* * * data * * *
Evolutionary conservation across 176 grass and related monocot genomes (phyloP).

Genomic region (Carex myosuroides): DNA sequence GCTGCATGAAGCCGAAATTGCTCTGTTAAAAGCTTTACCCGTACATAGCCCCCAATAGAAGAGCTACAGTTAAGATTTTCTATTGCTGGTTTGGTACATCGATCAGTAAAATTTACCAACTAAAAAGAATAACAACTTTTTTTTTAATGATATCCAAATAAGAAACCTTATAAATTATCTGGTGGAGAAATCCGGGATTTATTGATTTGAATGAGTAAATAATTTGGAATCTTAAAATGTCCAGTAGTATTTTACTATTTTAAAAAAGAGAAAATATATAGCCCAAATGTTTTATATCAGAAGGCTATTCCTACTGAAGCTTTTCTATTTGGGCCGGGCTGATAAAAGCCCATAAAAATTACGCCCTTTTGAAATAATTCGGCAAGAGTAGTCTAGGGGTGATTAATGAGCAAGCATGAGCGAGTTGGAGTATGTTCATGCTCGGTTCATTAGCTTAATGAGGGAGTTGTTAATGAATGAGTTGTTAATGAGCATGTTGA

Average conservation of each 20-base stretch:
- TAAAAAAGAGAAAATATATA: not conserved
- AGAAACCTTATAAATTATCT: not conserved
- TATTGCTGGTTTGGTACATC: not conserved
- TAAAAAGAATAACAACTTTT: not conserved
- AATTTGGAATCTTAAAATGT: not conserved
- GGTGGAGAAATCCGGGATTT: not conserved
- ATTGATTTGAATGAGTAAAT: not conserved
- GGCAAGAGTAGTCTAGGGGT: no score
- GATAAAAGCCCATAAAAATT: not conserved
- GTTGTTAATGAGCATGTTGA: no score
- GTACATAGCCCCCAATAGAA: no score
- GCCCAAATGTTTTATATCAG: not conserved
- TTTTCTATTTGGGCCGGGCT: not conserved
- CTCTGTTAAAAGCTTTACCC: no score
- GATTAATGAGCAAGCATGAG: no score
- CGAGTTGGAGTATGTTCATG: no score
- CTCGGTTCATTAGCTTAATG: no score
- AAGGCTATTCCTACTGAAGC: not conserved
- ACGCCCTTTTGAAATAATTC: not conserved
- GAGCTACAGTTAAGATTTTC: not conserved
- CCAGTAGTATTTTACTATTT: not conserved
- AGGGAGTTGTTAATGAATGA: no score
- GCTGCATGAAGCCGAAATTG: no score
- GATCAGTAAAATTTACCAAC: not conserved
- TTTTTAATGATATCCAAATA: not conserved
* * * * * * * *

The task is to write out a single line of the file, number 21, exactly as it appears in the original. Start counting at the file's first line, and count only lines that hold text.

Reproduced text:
- AAGGCTATTCCTACTGAAGC: not conserved